In partnership with
  • Terry Bell's Inside Labour

    The PIC, which holds nearly R2trn of workers’ pension funds, needs to come clean or face legal action.

  • Ian Mann's book review

    Both giants and SMEs need to be prepared for the 15 disruptive forces that are driving change.

  • Redeem yourself, Gerrie!

    In joining AfriForum, Gerrie Nel has moved out of the reputational frying pan into the fire, says Solly Moeng.

Loading...

Current land claims will take 178 years to clear, says researcher

May 17 2018 11:48
Khulekani Magubane

Cape Town – Land reform has progressed so slowly in South Africa that current claims alone would take 178 years to conclude if government were to continue working at the same pace.

This is according to Institute for Poverty, Land and Agrarian Studies (PLAAS) researcher Professor Ruth Hall, who spoke at a land reform debate organised by the University of Stellenbosch's business school on Thursday morning. PLAAS is a land rights research institution housed by the University of the Western Cape.

The debate comes at a time when Parliament is preparing to investigate the need to amend the Constitution, with a view to allowing the state the power to expropriate land without compensation.

During his last appearance before the National Assembly, President Cyril Ramaphosa urged South Africans to “wake up and smell the coffee” when it came to the urgency of the land question.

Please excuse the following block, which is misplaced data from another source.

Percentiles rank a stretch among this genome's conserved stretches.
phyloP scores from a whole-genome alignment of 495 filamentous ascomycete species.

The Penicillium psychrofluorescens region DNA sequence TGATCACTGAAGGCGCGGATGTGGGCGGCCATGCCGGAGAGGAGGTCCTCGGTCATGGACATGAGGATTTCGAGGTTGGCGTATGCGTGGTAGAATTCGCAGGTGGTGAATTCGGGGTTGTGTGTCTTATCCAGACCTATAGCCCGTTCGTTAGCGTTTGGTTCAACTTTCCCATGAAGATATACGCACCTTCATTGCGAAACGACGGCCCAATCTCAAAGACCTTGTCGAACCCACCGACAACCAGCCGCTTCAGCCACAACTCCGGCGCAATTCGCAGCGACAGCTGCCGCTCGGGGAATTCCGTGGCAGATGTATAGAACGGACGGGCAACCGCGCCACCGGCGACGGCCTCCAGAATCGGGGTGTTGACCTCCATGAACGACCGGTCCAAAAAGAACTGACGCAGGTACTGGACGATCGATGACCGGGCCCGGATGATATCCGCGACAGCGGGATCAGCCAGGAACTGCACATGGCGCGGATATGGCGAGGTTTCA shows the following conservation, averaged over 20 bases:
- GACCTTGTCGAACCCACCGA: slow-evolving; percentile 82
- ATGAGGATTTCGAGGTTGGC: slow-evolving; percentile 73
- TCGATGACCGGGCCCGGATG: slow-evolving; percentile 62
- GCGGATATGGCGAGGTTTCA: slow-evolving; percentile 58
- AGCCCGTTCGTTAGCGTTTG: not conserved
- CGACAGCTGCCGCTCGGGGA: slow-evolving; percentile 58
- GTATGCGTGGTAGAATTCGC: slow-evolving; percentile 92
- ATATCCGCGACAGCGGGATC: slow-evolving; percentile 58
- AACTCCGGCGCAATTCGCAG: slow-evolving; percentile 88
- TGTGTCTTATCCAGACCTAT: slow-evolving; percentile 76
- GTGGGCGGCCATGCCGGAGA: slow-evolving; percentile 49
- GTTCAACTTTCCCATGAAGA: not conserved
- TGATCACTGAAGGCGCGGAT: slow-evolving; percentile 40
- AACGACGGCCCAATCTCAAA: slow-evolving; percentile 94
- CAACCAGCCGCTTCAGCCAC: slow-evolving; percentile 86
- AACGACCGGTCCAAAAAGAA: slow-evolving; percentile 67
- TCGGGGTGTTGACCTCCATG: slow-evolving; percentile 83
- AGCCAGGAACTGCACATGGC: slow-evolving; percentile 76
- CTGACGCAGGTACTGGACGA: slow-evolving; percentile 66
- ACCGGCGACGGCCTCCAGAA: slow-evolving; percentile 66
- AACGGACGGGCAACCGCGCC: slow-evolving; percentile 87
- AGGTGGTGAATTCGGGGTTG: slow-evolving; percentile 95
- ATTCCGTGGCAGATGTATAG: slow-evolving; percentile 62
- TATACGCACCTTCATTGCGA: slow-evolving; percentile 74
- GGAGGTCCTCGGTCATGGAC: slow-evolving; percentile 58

Hall said the 3.5 million hectares of land which had been restored to people might sound impressive, but next to the sheer volume of land claims lodged before the previous deadline of the late 1990s, it was insignificant.

“At the current pace, it is estimated that in order to address all the claims sitting with the government now, it would take another 35 years. And we are sitting with a situation where courts have ruled [that] government cannot process new claims without concluding the current claims,” she said.

Hall added that the new claims that followed the late '90s deadline are so numerous that it is estimated processing them would take government a further 143 years.

“So that is 35 years plus another 143 years. We got to this point [due to] the state of the economy, but also because the ANC and the EFF mean different things when they talk about expropriation,” Hall said.

* Sign up to Fin24's top news in your inbox: SUBSCRIBE TO FIN24 NEWSLETTER

Follow Fin24 on Twitter, Facebook, Google+ and Pinterest. 24.com encourages commentary submitted via MyNews24. Contributions of 200 words or more will be considered for publication.

NEXT ON FIN24X

 
 
 
 

Company Snapshot

Money Clinic

Money Clinic
Do you have a question about your finances? We'll get an expert opinion.
Click here...

Voting Booth

Have you considered your options for retirement?

Previous results · Suggest a vote

Loading...